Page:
Meditation is based on just two abilities: relaxation and attention. Both are natural and intuitive but we hardly ever develop them as skills. We can all relax:we all fall asleep eventually. Most babies can do it perfectly but it becomes harder as we get older. Meditation trains us to relax quickly and consciously at any time, even with a stressed busy mind.
Learning to pay attention is a adult cognitive skill with enormous down-stream benefits, but in meditation it starts very simply. Focusing on the body for longer than usual accelerates the process of relaxation, while the act of focusing itself calms the mind.
You are likely to get good results from the very first class. It is easy to meditate when you are being guided by someone in a place free from your usual distractions. However it still takes practice to develop meditation as a reliable, do-it-yourself skill. I suggest a minimum of 15 minutes a day in total, five days a week if you want to see good progress. This can be in one session or broken into spot-meditations. Just like any skill, meditation will usually require 100-200 repetitions and about 3 months to consolidate.
Meditation is often seen as little more than a tool for relaxation and mental calm. Valuable as this is, the greatest benefits arise from the kind of attention involved, which is usually called ‘mindfulness’. This term is now widely used in psychology and in the popular self-help literature, but what exactly does it mean? This workshop will present the three most common approachs to mindfulness.
The first approach is mindfulness as more or less equivalent to ‘meditation’: the ability to relax quickly and control the mind. If this is mostly what you are looking for, and you are new to meditation, you might find it better to attend the Basic Meditation Course instead.
The second approach is ‘Functional Mindfulness’. This is our continuous, ‘pay attention to what you are doing’ mindfulness. This is about giving sufficient attention, no less but also no more, to each successive activity during the day. Its purpose is to optimise performance, avoid mistakes, make good choices and enjoy a sense of calmness and ‘flow’ throughout the day. It is about being more present, more embodied and enhancing our capacity for absorption and pleasure.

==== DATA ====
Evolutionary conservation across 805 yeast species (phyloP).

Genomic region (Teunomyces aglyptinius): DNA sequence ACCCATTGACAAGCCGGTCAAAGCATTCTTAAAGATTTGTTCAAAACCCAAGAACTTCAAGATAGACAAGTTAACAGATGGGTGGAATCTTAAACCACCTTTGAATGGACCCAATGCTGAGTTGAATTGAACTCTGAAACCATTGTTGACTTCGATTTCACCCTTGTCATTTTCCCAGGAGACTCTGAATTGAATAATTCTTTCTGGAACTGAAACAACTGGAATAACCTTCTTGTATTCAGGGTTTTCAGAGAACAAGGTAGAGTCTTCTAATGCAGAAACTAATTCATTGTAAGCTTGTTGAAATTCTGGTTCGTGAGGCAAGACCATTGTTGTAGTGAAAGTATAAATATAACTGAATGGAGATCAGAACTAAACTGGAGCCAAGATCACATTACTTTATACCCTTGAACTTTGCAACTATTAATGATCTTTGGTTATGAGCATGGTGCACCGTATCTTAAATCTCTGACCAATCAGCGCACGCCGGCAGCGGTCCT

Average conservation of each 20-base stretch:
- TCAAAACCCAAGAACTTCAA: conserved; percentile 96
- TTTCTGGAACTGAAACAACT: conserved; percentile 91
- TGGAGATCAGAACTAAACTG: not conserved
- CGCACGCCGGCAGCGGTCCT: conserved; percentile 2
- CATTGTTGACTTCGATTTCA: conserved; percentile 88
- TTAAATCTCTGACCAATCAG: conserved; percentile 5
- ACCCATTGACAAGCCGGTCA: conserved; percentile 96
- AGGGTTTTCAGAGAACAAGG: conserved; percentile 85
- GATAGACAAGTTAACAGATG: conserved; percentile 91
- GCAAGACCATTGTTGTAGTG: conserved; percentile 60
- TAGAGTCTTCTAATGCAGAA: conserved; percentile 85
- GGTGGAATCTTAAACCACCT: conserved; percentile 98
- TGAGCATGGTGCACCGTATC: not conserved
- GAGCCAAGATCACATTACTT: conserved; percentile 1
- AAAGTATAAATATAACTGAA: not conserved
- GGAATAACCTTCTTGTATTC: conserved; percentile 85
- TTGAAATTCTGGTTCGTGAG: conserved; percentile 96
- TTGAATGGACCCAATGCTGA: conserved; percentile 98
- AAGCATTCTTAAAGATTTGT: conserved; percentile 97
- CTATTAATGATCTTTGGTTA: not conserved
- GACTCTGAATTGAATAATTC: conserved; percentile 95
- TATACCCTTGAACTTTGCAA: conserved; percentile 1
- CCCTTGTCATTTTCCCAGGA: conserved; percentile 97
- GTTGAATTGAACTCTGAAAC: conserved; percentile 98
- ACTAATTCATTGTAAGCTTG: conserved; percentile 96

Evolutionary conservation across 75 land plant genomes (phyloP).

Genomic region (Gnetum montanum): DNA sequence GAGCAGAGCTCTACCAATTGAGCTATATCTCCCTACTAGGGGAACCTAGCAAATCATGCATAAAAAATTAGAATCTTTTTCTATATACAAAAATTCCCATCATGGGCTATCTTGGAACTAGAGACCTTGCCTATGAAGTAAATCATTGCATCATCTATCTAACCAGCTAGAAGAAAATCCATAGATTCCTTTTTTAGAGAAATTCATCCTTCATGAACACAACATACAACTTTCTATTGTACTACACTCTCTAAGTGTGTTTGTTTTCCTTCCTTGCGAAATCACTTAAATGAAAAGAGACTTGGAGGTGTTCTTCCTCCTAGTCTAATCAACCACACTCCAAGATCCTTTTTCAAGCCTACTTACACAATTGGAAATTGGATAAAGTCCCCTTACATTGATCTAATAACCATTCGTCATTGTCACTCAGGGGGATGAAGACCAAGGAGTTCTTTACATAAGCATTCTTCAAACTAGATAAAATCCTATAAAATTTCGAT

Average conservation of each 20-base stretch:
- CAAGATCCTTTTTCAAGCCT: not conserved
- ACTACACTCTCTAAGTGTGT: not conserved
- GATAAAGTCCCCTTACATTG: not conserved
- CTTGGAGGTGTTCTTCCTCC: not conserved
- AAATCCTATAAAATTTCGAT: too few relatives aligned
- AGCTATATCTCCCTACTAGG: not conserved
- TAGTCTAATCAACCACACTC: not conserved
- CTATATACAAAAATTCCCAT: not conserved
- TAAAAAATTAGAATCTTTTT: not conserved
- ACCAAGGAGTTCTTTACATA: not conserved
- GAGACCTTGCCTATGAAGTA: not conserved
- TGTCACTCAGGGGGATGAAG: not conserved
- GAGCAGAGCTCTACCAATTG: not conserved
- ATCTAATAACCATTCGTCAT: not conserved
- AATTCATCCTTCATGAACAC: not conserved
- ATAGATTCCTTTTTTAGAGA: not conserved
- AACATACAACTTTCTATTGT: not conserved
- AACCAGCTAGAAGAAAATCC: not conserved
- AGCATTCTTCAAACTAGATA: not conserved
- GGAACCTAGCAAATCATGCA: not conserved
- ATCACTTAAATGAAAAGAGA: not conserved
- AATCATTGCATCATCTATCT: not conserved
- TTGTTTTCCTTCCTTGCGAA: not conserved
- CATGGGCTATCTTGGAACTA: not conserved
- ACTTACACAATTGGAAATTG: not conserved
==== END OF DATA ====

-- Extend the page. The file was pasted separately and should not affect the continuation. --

The third approach is ‘Psychological (or Detached Observer) Mindfulness’ to counteract anxiety, pain and runaway thought. This involves finding a place of body-mind stillness from which you can regard your thoughts and emotions with more clarity and detachment. This ‘stop and look’ manoeuvre reduces overthinking and emotional reactivity, and boosts the ‘rest and recovery’ effects of any basic meditation practice.
Mindfulness has benefits that go far beyond meditation alone. To be mindful is to know what you are doing, thinking or feeling in the moment. It is our capacity for self-observation in any circumstance. It is also called ‘metacognition’ or ‘self-awareness’ or ‘self-monitoring.’
We can train ourselves to be more mindful if we want to. This will enhance our ability to see, evaluate and respond to whatever is happening as it happens. With practice, this enables us to control our thoughts, manage our emotions, cope well with difficulties and fine-tune our behaviour all day long. It is also the starting point for higher mental functions such as memory, judgement, learning, will-power and self-understanding. Relaxation and mental calm are good, but the benefits of self-awareness can’t be overestimated.